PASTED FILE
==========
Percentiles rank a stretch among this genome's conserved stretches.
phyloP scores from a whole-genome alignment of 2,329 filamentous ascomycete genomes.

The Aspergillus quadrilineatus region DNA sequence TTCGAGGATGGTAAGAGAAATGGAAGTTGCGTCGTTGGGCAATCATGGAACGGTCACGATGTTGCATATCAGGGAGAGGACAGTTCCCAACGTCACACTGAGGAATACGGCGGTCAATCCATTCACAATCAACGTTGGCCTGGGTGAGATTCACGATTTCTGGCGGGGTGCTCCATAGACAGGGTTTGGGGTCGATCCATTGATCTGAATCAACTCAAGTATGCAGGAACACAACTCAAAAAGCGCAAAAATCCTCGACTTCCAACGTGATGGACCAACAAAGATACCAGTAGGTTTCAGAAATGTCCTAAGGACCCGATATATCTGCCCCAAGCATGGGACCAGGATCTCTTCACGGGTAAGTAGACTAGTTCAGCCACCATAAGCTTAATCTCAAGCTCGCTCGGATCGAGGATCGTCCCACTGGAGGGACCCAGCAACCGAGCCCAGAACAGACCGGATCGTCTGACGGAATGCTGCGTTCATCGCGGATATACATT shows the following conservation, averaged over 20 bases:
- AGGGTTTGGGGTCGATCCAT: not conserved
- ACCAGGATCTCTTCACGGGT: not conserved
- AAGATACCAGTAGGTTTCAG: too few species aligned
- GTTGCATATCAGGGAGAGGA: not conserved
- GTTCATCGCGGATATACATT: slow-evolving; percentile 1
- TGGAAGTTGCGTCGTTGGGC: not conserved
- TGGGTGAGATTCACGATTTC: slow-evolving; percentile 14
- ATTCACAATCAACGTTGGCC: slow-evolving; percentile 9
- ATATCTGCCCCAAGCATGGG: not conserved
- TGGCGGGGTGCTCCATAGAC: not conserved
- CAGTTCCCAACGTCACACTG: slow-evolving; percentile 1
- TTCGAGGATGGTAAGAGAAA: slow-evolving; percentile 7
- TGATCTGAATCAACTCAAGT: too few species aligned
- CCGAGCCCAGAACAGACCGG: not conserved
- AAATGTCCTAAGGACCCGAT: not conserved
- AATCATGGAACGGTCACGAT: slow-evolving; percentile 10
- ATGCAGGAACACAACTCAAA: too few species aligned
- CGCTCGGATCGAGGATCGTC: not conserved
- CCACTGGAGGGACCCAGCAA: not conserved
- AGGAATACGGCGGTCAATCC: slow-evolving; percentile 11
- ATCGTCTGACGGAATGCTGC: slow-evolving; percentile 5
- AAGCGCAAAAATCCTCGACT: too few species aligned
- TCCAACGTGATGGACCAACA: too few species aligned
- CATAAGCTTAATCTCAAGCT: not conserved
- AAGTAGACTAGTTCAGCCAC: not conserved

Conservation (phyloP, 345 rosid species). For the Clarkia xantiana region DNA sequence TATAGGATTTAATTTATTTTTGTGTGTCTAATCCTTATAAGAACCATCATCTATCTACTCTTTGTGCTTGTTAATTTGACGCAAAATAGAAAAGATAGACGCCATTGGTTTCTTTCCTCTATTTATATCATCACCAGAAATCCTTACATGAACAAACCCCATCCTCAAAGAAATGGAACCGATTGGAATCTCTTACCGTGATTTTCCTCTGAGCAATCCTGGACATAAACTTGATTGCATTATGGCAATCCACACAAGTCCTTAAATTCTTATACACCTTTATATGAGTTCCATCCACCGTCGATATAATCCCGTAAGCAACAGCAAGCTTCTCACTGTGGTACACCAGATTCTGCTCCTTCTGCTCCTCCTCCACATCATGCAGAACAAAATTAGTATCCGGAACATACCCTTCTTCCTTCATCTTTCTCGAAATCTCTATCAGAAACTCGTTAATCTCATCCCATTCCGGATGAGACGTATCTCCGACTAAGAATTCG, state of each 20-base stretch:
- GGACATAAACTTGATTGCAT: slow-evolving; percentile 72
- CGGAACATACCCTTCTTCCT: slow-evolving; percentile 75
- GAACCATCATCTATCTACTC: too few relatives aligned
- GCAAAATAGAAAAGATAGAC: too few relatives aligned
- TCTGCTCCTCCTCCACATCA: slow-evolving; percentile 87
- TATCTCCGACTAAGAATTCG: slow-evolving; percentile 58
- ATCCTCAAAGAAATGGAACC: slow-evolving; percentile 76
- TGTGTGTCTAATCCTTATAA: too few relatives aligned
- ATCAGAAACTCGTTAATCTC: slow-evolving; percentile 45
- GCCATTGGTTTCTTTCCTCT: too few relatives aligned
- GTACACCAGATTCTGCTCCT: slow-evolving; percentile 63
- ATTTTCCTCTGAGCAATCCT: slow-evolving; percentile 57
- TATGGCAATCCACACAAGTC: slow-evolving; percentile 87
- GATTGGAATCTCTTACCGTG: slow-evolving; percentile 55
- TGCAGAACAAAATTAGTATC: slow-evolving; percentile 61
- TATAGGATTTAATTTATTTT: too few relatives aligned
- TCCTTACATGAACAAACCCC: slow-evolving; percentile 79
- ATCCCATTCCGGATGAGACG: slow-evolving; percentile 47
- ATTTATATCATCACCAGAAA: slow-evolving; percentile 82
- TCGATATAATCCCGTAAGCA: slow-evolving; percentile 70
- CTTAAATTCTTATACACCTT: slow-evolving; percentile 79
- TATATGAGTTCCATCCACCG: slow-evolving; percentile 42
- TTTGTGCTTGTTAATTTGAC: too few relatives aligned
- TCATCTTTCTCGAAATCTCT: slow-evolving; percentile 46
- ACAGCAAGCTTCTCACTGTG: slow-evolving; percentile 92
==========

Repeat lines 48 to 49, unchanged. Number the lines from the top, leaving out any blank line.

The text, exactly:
- ATTTATATCATCACCAGAAA: slow-evolving; percentile 82
- TCGATATAATCCCGTAAGCA: slow-evolving; percentile 70